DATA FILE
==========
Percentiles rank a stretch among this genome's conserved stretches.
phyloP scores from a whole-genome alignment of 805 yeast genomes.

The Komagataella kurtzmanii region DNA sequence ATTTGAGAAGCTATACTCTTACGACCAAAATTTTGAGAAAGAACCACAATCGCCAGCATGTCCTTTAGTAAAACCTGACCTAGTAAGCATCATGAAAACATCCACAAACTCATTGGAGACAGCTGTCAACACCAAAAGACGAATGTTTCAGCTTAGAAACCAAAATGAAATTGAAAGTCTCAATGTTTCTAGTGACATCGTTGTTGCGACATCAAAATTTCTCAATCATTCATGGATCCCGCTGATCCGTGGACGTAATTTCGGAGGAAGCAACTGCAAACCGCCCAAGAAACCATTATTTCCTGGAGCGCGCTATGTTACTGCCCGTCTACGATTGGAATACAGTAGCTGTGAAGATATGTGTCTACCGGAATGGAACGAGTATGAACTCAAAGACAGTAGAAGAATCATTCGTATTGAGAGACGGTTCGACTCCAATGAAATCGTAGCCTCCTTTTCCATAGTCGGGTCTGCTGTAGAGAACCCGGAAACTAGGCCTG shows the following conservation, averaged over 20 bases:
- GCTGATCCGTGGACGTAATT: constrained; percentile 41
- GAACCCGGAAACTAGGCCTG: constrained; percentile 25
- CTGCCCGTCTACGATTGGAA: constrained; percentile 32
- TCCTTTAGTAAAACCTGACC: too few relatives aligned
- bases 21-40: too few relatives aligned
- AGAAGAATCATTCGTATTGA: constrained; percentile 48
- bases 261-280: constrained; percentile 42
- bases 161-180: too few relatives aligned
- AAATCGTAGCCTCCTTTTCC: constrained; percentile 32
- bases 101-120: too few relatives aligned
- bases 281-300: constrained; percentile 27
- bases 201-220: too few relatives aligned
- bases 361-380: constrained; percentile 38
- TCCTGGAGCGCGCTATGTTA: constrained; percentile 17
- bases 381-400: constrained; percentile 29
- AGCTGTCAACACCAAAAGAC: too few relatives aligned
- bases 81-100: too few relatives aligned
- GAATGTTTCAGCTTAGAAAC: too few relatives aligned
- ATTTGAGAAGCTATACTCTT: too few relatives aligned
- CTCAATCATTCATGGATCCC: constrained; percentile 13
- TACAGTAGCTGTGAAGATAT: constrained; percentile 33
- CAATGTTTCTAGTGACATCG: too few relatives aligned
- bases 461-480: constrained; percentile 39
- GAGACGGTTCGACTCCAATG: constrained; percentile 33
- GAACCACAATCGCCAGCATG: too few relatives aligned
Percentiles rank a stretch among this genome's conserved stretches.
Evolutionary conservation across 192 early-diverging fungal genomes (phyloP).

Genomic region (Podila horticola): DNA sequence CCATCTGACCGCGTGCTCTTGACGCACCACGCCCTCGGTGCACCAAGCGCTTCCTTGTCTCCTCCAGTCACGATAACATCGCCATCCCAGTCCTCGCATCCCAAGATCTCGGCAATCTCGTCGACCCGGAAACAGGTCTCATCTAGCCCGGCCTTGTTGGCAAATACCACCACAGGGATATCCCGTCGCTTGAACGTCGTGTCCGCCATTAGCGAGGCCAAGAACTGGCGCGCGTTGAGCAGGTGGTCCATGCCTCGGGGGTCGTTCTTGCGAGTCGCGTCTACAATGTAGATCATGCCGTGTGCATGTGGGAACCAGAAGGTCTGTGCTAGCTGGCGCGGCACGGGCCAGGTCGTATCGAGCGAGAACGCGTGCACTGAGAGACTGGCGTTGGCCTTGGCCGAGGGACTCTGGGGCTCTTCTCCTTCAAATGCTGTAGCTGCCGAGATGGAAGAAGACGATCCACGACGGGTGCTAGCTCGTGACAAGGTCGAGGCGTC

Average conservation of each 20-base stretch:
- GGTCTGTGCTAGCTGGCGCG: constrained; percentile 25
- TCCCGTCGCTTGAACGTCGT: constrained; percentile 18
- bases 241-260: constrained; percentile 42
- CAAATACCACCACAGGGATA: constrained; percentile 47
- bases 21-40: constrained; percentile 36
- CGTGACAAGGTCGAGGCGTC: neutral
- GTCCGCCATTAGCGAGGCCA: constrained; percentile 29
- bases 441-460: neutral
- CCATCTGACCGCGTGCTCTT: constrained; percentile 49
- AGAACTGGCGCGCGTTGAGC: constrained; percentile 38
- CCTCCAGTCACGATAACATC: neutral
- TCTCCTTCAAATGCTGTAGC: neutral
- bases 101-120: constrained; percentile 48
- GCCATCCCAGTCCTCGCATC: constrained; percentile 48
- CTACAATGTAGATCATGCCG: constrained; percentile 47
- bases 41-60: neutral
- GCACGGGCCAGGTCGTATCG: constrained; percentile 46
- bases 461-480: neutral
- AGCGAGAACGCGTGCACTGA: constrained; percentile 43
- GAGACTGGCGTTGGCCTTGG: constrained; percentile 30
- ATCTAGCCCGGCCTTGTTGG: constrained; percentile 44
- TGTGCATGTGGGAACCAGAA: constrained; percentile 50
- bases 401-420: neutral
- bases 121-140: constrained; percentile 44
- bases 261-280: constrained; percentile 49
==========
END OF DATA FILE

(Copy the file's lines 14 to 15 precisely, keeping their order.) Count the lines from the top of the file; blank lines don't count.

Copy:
- bases 281-300: constrained; percentile 27
- bases 201-220: too few relatives aligned